I came back to the house from a walk last night when my husband told me Robin Williams died. I gasped.
He followed that with the suspected cause of death: suicide. Then I felt a little part of my soul retreat, looking for a safe place to hide.
Robin Williams, beloved actor, comedian, and genius, died from depression.
It hits you hard when you know you walk around every day with an illness that, while treatable, could eventually be fatal. It hits you hard when it claims yet another victim.
I’ve done as much as I can to document my struggle with depression and its BFF anxiety on this blog because it is an illness, just like cancer, and the stigma attached to it has to stop.
Depression, being the sneaky liar that it is, would love to remain shrouded in shame so that it can go unabated.
For my part, I suffer more from anxiety than depression, but all that worry just adds kindle to the fire of depression. So the little bastards are co-conspirators.
As far as I know, there is no cure for depression or anxiety. There are plenty of treatments for the symptoms, but nothing that makes it all better. When you suffer from depression, you will never be able to take a test that shows you are now depression-free.
I’ve tried everything. Talk therapy? Check. Books? Check. Prescription drugs? Double check.
And I’ve self-medicated most of my life. Food was my drug of choice. And abuse of that perfectly legal, socially acceptable drug led to obesity, which is the kind of sick joke that depression enjoys, because that made things even worse. Just to add another smack down, obesity not only made me more depressed and anxious, it led to potentially fatal health problems.
Depression and anxiety are sinister assholes.
The best treatment for depression, in my case anyway, is emotional support, positive self-talk and medication. I don’t know if Williams had any of that. Being a celebrity, it might be hard to know who really wants to help you because they care about your well-being or who wants to help you because they need something from you.
I’m sure his family loved him and tried to help and my heart goes out to them. Sometimes the hole is just too deep for anyone’s love to reach.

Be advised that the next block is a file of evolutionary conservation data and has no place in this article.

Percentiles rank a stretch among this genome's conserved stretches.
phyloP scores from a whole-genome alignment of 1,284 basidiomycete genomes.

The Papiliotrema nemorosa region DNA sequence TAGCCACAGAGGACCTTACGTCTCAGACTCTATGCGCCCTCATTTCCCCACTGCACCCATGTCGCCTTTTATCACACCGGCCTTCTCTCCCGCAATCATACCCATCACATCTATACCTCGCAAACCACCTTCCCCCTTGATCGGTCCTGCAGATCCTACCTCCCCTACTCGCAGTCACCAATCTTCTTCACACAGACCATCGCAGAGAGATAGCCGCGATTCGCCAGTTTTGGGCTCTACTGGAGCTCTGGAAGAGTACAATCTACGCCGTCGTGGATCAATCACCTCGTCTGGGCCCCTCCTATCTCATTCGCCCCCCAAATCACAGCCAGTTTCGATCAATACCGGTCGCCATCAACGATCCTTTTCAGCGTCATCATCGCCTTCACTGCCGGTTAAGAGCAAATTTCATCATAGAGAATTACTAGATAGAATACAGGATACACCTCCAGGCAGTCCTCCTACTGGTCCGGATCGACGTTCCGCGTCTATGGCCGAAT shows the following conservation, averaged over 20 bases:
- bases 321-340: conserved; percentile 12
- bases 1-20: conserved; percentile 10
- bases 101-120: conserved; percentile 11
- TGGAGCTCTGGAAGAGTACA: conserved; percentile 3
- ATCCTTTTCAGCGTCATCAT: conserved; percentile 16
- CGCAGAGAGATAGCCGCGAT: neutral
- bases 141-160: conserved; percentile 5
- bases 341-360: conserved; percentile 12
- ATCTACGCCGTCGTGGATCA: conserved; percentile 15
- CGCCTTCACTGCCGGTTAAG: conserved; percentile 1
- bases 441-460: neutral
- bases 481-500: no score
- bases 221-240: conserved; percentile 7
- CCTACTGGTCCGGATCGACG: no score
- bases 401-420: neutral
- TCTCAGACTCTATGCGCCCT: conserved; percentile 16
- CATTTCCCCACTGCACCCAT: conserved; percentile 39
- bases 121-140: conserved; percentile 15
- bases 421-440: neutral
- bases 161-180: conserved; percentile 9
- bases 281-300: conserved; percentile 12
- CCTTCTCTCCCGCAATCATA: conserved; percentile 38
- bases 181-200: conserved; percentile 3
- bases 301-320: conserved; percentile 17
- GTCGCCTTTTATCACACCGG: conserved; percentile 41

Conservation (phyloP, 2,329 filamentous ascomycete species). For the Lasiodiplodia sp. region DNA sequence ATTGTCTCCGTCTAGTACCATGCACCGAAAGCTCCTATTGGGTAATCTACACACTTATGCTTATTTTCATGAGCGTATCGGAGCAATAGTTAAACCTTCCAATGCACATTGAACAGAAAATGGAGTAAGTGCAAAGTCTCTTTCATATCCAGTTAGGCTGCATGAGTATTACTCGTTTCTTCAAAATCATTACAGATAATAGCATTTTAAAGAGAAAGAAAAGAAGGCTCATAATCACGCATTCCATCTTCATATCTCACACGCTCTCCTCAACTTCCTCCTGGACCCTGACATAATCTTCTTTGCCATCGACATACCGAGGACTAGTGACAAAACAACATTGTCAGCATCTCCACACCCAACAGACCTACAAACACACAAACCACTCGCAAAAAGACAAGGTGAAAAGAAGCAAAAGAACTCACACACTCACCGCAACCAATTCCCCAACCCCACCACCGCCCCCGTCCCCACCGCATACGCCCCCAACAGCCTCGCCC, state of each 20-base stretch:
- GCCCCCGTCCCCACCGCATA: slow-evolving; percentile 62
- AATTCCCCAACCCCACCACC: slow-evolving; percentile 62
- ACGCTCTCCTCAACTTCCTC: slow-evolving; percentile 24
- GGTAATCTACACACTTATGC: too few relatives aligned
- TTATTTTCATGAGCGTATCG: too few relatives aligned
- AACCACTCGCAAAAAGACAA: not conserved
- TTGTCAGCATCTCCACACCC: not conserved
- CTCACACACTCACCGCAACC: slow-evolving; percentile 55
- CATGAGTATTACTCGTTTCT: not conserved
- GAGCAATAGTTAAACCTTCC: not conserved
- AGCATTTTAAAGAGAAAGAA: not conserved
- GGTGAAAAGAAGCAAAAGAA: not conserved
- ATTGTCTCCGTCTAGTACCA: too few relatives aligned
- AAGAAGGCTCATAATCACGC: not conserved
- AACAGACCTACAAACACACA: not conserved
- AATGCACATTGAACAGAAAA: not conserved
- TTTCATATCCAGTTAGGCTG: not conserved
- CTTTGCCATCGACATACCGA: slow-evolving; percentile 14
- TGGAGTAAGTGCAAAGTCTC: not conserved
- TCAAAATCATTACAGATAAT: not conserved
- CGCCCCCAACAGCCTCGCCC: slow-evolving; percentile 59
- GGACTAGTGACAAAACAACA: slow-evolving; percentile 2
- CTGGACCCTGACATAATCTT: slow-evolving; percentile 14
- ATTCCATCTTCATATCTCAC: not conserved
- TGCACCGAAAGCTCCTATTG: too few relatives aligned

I have a rock of support in my life. I can’t rely solely on him for my survival, but it helps to know that when I want to retreat, when I forget to tell depression “Fuck off, you liar!”, he’s there to remind me and he doesn’t judge. He has helped keep me from going too far down the hole more times than he knows.
One of my favorite Robin Williams movies — it’s hard to choose just one — is “Good Will Hunting.” In his role as Sean, a psychiatrist treating Will, a troubled genius (ponder that irony for a moment) he told a story about his late wife.
The fact that it came directly from Williams — according to IMDB it was unscripted — makes it all the more profound to me:
“Sean: My wife used to fart when she was nervous. She had all sorts of wonderful little idiosyncrasies. She used to fart in her sleep. I thought I’d share that with you. One night it was so loud it woke the dog up. She woke up and went ‘ah was that you?’ And I didn’t have the heart to tell her. Oh!
Will: She woke herself up?
Sean: Ah…! But Will, she’s been dead for 2 years, and that’s the shit I remember: wonderful stuff you know? Little things like that. Those are the things I miss the most. The little idiosyncrasies that only I know about: that’s what made her my wife. Oh she had the goods on me too, she knew all my little peccadilloes. People call these things imperfections, but they’re not. Ah, that’s the good stuff.
It lacks the eloquence of quotes from “Dead Poets Society” or even “Mrs. Doubtfire”, but for me it demonstrates real love. I am so lucky I have someone on my side who knows all my flaws and loves me anyway.
No matter what depression tries to tell me, I hold on to that love, and then I know I will be OK.
We both fart in bed and blame it on the dog. That’s the good stuff.